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UCSB Students Head to Final Round in SpaceX Hyperloop Pod Competition

UCSB Students Head to Final Round in SpaceX Hyperloop Pod Competition
Image courtesy of UCSBHyperloop.com

Miguel Rodriguez
Staff Writer

After months of planning and preparation, UCSB’s Hyperloop team will be competing in the final round of the SpaceX Hyperloop Pod Competition this summer, after making it into the top 22 out of over 100 teams invited to participate in the competition’s Design Weekend hosted at Texas A&M University. The team has just under four months to accomplish the impossible and create a scale version of the future of transportation.

The Hyperloop competition involved teams of varying sizes designing a pod that would ultimately be sent through a vacuum tube, enabling travel speeds of almost 760 mph (1,220km/h). We’ve covered UCSB’s two teams, the official UCSB Hyperloop consisting of 21 students and nine additional advisors strong, and r/Loop, a team comprised of a set of international students and co-founded by fourth year mechanical engineering and material science double major Richard Behiel.

In the months since the last update, UCSB Hyperloop has made progress. The first of two in-person events was Design Weekend, running from Jan. 29 to 30, in which all the teams came together at Texas A&M University in College Station, Texas and participated in a weekend-long event showcasing their designs. A ceremony was held on the first day, Friday, to welcome all the contestants as well as the public, with the US Secretary of Transportation Anthony Foxx giving a speech on Friday night. The event was set up trade show-style, with each team commandeering a booth and attempting to leave as many positive impressions as possible on the passersby, which included the general public as well as roaming judges.

Each team had a designated time to present their design, with UCSB Hyperloop having the very last spot on the final day to present over 40 pages of details, which took almost 20 minutes. Fun fact: UCSB Hyperloop’s booth was stationed right next to MIT’s booth, who went on to win one of the top spots. In the end, teams had been crowned the winners of design weekend and received a trophy made of the same material that the Hyperloop track would be made of.

To top it all off, the brains behind the entire competition, Elon Musk, made a surprise appearance and signed the top teams’ trophies. In addition to these teams, an additional 18 teams (who will also receive a trophy by mail) were chosen to go on and participate in the next event: Competition Weekend.

In the timespan between design and competition weekend, the 22 chosen teams would have to have a fully functioning, testable pod. Competition weekend will be held in Hawthorne, California sometime in June with the exact date yet to be announced, and will be the ultimate conclusion to the Hyperloop Pod Competition.

UCSB has remained a respectable place for research and development, however its name is overshadowed by the giants of the field, such as MIT, UCLA and Virginia Tech. Knowing they didn’t have the same kind of resources the technological juggernauts had, UCSB Hyperloop focused on three aspects of their pod: cost effectiveness of their design (cheap to build but reliable to use), scalability (can their design be brought up to a physical full-size) and feasibility (can it be realistically done with the time they have). From this perspective, it seems as though UCSB is one of the underdogs.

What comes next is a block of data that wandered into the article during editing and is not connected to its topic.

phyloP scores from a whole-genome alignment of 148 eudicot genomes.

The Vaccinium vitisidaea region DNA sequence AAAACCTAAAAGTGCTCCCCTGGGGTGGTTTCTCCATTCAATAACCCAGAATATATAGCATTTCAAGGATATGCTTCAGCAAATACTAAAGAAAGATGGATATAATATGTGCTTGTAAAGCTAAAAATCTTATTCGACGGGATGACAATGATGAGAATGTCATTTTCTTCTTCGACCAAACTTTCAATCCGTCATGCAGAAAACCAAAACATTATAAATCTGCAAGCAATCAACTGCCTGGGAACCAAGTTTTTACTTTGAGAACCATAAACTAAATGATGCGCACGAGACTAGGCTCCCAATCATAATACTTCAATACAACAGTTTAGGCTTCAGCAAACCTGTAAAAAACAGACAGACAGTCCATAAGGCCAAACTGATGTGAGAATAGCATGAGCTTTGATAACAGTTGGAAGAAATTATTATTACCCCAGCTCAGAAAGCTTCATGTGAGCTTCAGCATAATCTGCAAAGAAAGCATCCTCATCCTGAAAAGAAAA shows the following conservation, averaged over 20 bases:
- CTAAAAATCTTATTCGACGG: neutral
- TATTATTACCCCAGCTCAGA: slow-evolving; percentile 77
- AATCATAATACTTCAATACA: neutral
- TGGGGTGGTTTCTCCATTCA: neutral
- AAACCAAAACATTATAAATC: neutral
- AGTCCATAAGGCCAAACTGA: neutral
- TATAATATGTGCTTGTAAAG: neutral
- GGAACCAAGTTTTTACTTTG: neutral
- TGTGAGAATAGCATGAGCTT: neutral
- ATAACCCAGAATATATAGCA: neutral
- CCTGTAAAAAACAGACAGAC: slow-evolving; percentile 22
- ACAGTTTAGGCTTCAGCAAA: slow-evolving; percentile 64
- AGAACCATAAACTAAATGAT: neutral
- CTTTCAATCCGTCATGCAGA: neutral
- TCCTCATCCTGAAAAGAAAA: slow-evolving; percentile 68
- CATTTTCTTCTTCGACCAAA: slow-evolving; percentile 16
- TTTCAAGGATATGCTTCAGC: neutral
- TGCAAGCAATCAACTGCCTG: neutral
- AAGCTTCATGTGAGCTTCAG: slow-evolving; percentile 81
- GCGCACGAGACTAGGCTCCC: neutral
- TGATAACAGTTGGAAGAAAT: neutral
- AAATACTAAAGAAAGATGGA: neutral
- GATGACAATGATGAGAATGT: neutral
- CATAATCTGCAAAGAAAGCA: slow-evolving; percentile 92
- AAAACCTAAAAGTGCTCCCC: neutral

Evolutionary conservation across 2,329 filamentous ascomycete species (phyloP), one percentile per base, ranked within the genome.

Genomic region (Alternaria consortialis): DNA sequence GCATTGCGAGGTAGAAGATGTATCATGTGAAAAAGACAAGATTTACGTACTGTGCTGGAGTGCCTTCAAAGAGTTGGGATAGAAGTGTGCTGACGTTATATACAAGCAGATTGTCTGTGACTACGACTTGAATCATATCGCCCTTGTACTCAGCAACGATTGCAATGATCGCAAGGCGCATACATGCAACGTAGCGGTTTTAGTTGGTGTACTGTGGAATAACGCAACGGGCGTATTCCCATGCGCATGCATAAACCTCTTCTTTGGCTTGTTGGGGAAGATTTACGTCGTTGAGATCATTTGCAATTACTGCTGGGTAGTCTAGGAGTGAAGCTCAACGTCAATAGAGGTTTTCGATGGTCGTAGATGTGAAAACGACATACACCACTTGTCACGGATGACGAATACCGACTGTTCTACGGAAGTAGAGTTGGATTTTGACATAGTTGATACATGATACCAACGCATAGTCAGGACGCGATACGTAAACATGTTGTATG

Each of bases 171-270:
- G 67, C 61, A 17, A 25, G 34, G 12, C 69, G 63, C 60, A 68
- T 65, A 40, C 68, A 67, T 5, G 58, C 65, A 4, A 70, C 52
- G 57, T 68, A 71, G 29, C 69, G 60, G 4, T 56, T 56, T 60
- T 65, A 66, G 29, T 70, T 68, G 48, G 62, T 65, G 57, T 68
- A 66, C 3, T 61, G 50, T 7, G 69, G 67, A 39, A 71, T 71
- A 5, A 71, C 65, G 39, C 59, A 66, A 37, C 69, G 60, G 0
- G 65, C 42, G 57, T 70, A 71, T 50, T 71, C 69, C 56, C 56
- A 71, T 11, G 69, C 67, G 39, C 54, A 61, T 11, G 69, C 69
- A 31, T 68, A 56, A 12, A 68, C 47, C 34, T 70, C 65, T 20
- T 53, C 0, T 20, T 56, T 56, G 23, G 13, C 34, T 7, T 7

“Not to be negative or anything, but I wasn’t expecting to get this far!” Celeste Bean, fourth year computer engineering major and head of the computer engineering division of UCSB Hyperloop, said. “I felt like we would make it to design weekend, but the scope of our successes was something I hadn’t considered.”

Surviving the 100 team quelling isn’t the only accomplishment UCSB Hyperloop can congratulate themselves on. While they still have some funding to accumulate, they have received numerous offers and potential new sponsors while their pre-existing sponsors (Ingersoll-Rand, Raytheon and Jonathan Siegel) have been providing support all throughout. With relatively few resources, UCSB Hyperloop had designed and started building one of the top candidates for a successful pod, and is doing so much more than just building a pod.

The students’ endeavours started out as a capstone project, the final project they do before graduating into the humdrum of the real world. Now, they’re building the future.

“Each component of this project is basically a capstone in and of itself, so our Hyperloop capstone project is basically 50 capstones in one.” Chris Johnson, fourth year electrical engineering major and head of the electrical engineering division of the team, said.

“We’ve learned way more than just technical things,” Terrence Tran, fourth year electrical engineering major and fellow member of the electrical engineering division, said. “Problem solving, managing teams and people, dynamic solutions to problems that keep on evolving as you fix them, keeping an open mind and not getting locked into one track of thought, because this is such a real thing you’re presented with — all these aspects I feel you wouldn’t get from another capstone project.”

Of course, UCSB Hyperloop has so much more to accomplish. “We’re 20-year-olds building what could be a missile,” Bean said. “Super high energy, high speed, there’s a lot that could go wrong, and we have [16 weeks] to fully integrate all the components we’ve been building, as well as the things we haven’t built yet.”

With just under four months and a lot to do, UCSB Hyperloop is under more pressure than they’ve ever been before. We wish them the best of luck, and in the words of Jean-Luc Picard, captain of the Starship Enterprise, “Make it so.”

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